Immigration status will no longer disqualify more than 80,000 people from getting Minnesota driver's licenses under a bill signed by Gov. Tim Walz on Tuesday.
Supporters of the effort, dubbed "driver’s licenses for all," say it will improve public safety by ensuring that all drivers are licensed and insured, and have taken driver’s education courses. Backers included law enforcement, faith, business and immigrant rights groups.
"I feel incredibly proud of Minnesota," Walz said at the signing ceremony, surrounded by dozens of immigrants and supporters of the change.
Eighteen other states grant licenses to residents regardless of immigration status, according to the National Conference of State Legislatures.
The new law, which takes effect Oct. 1, reverses a 2003 change by then-Gov. Tim Pawlenty barring people without legal status from getting licenses, citing security concerns after the Sept. 11, 2001, terrorist attacks.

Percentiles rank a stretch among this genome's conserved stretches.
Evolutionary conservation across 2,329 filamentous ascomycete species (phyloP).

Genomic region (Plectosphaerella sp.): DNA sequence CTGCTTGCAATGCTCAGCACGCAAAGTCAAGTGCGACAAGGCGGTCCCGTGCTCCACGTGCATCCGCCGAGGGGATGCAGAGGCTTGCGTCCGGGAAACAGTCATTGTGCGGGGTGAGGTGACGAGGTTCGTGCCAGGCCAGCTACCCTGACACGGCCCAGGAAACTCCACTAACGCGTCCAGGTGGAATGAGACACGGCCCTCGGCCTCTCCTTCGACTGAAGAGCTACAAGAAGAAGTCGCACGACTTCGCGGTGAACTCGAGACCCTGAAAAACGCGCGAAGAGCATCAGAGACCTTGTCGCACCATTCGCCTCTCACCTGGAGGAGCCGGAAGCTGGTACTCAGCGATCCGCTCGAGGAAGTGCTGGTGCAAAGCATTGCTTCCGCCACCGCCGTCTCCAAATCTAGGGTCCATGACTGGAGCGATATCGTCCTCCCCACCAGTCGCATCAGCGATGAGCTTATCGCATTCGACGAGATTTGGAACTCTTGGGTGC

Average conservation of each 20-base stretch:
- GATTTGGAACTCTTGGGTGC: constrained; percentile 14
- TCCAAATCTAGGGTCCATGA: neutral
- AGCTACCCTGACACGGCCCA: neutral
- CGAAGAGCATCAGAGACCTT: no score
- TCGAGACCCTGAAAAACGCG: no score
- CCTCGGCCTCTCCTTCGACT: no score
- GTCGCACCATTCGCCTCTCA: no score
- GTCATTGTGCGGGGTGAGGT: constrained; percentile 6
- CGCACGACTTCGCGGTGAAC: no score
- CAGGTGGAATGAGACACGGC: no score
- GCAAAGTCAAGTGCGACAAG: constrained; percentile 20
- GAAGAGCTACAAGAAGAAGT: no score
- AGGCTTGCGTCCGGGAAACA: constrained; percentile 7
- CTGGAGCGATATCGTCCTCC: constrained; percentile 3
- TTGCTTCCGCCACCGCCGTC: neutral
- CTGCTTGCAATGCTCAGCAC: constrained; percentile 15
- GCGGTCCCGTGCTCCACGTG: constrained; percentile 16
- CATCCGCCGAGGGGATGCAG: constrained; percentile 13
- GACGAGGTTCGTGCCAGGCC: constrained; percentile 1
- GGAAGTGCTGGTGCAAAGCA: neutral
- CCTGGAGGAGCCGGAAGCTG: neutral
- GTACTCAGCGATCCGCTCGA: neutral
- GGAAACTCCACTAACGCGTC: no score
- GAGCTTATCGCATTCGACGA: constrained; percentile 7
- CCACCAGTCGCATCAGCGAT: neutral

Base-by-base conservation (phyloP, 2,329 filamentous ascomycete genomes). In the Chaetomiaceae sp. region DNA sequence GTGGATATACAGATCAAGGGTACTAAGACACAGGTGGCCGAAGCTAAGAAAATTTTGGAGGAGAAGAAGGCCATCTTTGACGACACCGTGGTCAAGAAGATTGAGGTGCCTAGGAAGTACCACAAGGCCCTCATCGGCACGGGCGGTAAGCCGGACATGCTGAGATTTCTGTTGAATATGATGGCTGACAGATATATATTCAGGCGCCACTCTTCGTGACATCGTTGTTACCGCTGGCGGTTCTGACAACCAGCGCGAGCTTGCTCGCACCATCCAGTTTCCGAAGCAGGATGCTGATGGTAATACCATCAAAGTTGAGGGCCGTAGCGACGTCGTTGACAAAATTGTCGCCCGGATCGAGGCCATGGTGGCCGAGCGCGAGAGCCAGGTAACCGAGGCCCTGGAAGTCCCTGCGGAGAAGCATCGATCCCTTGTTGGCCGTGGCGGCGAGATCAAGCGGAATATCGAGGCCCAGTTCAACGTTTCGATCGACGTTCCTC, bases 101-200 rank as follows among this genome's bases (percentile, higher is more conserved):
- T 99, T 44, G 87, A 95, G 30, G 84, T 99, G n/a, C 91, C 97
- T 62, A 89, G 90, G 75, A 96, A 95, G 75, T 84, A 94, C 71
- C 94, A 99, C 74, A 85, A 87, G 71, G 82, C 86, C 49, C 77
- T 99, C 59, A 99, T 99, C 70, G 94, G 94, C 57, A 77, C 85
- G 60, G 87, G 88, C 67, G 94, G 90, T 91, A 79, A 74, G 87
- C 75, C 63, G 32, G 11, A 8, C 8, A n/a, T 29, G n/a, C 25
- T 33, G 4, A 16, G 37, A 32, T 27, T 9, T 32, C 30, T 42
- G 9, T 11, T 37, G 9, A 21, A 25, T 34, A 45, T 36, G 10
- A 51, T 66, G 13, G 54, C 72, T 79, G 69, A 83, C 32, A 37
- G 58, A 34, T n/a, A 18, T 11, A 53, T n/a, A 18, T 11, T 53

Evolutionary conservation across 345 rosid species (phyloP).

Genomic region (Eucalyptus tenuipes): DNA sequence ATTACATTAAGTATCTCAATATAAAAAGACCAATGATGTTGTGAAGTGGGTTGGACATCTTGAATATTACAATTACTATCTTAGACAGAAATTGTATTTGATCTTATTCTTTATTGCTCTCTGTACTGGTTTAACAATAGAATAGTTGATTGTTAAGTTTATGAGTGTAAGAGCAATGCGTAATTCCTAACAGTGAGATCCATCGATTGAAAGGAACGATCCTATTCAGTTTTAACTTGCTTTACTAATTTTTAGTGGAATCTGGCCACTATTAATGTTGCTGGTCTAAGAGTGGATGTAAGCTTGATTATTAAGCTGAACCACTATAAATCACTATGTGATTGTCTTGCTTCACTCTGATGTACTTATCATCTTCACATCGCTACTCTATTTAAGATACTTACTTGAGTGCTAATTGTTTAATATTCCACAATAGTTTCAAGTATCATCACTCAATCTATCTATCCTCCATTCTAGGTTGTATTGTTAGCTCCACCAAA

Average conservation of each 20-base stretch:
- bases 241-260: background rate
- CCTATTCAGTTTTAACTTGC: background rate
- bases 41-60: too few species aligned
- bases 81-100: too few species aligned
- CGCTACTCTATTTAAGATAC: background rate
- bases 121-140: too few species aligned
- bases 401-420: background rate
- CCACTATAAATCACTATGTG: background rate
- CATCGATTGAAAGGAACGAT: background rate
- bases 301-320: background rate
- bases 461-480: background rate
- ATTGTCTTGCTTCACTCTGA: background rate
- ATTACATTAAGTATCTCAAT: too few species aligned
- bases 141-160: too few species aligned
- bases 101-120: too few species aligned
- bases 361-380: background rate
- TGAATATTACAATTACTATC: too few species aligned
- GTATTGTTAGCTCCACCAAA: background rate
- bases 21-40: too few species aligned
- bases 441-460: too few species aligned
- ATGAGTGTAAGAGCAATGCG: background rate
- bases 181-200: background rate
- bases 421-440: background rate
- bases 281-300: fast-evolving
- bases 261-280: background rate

"We’re going to erase 20 years of a bad policy and lift up the dignity of all Minnesota," Walz said.
Applicants must still pass written and road tests and attest to their address in Minnesota. They won't be asked for proof of U.S. citizenship or permanent residency status. But they must provide identifying documents such as an unexpired foreign passport, a consular identification document with a photograph or a certified birth certificate issued by a foreign jurisdiction.
Critics argued as the bill made its way through the Legislature that eliminating the need to prove citizenship could create opportunities for voter fraud. Walz scoffed at that, saying there hasn’t been a case in the last 20 years of a driver’s license being used for illegal voting.